spent

[spent]

well-spent, adjective


3. weary, drained, fagged.
Dictionary.com Unabridged

spend

[spend]
verb (used with object), spent, spending.
1.
to pay out, disburse, or expend; dispose of (money, wealth, resources, etc.): resisting the temptation to spend one's money.
2.
to employ (labor, thought, words, time, etc.), as on some object or in some proceeding: Don't spend much time on it.
3.
to pass (time) in a particular manner, place, etc.: We spent a few days in Baltimore.
4.
to use up, consume, or exhaust: The storm had spent its fury.
5.
to give (one's blood, life, etc.) for some cause.
verb (used without object), spent, spending.
6.
to spend money, energy, time, etc.
7.
Obsolete. to be consumed or exhausted.

Origin:
1125–75; Middle English spenden, continuing Old English -spendan (in āspendan, forspendan to spend entirely or utterly) < West Germanic < Latin expendere to pay out, expend; compare German spenden

antispending, adjective
underspend, verb, underspent, underspending.
unspending, adjective


1. Spend, disburse, expend, squander refer to paying out money. Spend is the general word: We spend more for living expenses now. Disburse implies expending from a specific source or sum to meet specific obligations, or paying in definite allotments: The treasurer has authority to disburse funds. Expend is more formal, and implies spending for some definite and (usually) sensible or worthy object: to expend most of one's salary on necessities. Squander suggests lavish, wasteful, or foolish expenditure: to squander a legacy. 2. use, apply, devote.


1. earn, keep.
Dictionary.com Unabridged
Based on the Random House Dictionary, © Random House, Inc. 2014.
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Collins
World English Dictionary
spend (spɛnd)
 
vb , spends, spending, spent
1.  to pay out (money, wealth, etc)
2.  (tr) to concentrate (time, effort, thought, etc) upon an object, activity, etc
3.  (tr) to pass (time) in a specific way, activity, place, etc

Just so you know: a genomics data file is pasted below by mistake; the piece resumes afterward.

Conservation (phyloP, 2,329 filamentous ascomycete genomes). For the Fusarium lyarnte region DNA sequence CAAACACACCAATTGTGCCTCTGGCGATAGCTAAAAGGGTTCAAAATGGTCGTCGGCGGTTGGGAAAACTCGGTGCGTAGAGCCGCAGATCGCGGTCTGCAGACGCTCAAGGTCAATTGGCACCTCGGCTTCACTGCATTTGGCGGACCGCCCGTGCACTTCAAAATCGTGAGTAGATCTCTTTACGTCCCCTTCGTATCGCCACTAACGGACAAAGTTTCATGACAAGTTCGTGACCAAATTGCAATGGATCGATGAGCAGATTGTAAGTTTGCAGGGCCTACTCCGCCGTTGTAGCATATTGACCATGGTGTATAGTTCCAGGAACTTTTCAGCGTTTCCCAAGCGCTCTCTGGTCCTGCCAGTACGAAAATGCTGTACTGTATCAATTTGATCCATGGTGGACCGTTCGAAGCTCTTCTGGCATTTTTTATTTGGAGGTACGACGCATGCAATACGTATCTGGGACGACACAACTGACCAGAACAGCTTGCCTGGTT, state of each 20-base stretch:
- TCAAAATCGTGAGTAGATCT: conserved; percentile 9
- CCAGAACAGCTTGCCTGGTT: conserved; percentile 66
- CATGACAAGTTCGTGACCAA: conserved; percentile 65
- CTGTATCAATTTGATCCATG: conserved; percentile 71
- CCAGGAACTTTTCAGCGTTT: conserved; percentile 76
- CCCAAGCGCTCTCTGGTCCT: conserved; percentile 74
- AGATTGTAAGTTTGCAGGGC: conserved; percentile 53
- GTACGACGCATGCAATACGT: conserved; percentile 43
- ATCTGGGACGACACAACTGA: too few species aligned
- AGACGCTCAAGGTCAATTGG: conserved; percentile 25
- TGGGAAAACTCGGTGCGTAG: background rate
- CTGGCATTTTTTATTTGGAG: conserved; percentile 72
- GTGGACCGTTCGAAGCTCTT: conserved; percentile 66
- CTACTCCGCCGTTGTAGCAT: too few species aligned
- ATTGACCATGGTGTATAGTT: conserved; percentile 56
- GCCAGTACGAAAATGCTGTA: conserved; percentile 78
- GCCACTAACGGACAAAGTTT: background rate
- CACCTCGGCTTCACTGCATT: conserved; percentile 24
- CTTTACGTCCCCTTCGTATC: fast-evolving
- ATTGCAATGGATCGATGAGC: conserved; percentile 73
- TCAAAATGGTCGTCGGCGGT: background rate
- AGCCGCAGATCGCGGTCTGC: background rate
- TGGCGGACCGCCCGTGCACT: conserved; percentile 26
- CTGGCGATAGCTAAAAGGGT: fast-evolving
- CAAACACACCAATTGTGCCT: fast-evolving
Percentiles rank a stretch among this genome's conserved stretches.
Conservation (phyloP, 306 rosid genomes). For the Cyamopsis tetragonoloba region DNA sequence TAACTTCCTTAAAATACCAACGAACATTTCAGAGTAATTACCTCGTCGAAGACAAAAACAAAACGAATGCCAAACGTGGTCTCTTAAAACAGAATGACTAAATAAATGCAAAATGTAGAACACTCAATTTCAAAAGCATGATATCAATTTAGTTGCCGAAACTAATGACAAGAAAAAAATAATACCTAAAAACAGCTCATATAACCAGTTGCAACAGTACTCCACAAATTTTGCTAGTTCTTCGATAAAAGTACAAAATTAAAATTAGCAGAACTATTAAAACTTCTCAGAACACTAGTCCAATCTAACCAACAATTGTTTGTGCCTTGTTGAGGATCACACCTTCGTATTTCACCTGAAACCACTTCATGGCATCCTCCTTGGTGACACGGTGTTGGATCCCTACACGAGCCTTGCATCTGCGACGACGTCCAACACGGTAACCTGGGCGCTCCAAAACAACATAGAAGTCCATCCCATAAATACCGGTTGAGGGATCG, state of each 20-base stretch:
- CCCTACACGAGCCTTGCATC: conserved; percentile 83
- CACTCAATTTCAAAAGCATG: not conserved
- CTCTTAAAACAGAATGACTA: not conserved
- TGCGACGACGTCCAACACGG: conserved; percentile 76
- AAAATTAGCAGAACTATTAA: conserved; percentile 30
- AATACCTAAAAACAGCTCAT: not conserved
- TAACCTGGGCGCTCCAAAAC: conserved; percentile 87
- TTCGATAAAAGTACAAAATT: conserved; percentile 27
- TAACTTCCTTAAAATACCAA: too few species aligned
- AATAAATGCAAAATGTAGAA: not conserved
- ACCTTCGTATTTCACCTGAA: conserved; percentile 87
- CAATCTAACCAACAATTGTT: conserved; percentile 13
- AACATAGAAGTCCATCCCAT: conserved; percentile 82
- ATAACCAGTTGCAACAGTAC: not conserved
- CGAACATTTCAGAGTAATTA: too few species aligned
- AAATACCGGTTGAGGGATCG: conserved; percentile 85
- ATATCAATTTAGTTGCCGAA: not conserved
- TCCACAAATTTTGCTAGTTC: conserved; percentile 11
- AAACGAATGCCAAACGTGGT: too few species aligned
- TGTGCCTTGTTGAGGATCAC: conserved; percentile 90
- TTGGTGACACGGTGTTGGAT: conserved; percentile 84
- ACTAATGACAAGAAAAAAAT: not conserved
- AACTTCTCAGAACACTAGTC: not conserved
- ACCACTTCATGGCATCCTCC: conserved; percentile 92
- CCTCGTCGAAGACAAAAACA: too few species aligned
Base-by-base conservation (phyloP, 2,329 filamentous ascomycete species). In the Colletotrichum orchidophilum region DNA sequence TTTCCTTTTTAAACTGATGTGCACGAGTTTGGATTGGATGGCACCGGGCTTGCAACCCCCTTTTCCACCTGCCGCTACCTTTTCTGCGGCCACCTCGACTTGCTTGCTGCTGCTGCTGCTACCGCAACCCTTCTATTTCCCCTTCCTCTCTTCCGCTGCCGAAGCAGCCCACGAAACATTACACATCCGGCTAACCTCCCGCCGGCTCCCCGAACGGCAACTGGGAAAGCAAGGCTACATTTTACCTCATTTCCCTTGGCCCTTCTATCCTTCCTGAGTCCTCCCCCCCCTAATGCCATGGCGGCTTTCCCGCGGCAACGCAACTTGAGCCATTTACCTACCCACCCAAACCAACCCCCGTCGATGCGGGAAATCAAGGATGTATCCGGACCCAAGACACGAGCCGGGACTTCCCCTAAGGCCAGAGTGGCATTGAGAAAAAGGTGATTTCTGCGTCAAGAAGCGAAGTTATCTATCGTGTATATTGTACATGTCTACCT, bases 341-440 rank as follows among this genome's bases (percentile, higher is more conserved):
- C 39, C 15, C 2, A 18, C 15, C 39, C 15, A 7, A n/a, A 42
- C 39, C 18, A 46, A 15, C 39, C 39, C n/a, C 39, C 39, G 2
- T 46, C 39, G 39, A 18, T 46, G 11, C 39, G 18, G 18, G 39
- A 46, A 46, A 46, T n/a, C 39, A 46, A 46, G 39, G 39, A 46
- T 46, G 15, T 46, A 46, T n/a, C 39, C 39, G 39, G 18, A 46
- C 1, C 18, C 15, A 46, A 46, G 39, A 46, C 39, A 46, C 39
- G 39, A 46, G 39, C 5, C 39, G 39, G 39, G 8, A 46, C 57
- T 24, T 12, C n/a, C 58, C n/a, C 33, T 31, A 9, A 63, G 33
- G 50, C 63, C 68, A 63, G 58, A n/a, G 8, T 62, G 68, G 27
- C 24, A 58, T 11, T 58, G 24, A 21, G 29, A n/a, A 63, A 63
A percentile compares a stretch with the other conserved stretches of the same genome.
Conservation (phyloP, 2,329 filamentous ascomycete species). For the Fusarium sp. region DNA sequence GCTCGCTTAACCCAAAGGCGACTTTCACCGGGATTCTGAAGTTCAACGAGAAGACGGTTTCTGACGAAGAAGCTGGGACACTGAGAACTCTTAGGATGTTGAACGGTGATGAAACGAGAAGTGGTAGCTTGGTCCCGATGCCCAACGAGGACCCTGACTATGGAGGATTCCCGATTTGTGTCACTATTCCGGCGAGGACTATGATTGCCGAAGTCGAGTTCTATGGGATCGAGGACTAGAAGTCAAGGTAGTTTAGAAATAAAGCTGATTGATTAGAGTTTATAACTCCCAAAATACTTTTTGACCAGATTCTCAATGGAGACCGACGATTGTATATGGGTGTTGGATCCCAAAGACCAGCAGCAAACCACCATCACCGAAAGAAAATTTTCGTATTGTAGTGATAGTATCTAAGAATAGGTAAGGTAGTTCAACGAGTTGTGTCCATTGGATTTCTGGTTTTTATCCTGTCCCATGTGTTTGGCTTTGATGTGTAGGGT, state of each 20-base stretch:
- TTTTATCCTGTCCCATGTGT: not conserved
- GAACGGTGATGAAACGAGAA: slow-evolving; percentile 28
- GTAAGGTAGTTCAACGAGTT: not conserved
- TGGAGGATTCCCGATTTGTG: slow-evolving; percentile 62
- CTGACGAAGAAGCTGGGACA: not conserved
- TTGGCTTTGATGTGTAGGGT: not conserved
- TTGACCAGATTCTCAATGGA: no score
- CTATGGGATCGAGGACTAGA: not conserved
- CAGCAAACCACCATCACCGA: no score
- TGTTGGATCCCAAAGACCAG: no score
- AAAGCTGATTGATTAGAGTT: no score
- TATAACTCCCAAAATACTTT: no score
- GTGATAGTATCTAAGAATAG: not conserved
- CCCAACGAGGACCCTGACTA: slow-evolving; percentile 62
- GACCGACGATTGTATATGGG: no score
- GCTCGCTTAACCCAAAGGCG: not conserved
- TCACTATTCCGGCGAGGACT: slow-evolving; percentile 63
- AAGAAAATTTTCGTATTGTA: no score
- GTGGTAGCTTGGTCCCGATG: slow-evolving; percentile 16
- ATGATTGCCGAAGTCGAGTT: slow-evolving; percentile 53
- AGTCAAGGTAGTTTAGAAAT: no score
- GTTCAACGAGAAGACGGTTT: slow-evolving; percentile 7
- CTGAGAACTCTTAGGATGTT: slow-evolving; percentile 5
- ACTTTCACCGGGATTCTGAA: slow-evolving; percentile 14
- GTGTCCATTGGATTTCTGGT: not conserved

4.  (tr) to use up completely: the hurricane spent its force
5.  (tr) to give up (one's blood, life, etc) in a cause
6.  obsolete (intr) to be used up or exhausted
7.  informal (Brit) spend a penny to urinate
 
n
8.  an amount of money spent, esp regularly, or allocated to be spent
 
[Old English spendan, from Latin expendere; influenced also by Old French despendre to spend, from Latin dispendere; see expend, dispense]
 
'spendable
 
adj

spent (spɛnt)
 
vb
1.  the past tense and past participle of spend
 
adj
2.  used up or exhausted; consumed
3.  (of a fish) exhausted by spawning

Collins English Dictionary - Complete & Unabridged 10th Edition
2009 © William Collins Sons & Co. Ltd. 1979, 1986 © HarperCollins
Publishers 1998, 2000, 2003, 2005, 2006, 2007, 2009
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Etymonline
Word Origin & History

spend
"to pay out or away" (money or wealth), O.E. -spendan (in forspendan "use up"), from L. expendere "to weigh out money, pay down" (see expend). A general Gmc. borrowing (cf. O.H.G. spendon, Ger., M.Du. spenden, O.N. spenna). In ref. to labor, thoughts, time, etc., attested from c.1300.
Online Etymology Dictionary, © 2010 Douglas Harper
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Example sentences
To someone who has spent years in graduate school, the reach of a scholarly
  editor can seem tantalizingly broad.
Even more surprisingly, the amount of money spent on need-based grants grew
  faster than the amount spent on merit-based grants.
Water wasn't as plentiful then, plus people usually spent only a few weeks in
  residence.
They thrive through summer and bloom nearly nonstop into fall if you keep the
  spent flowers picked.
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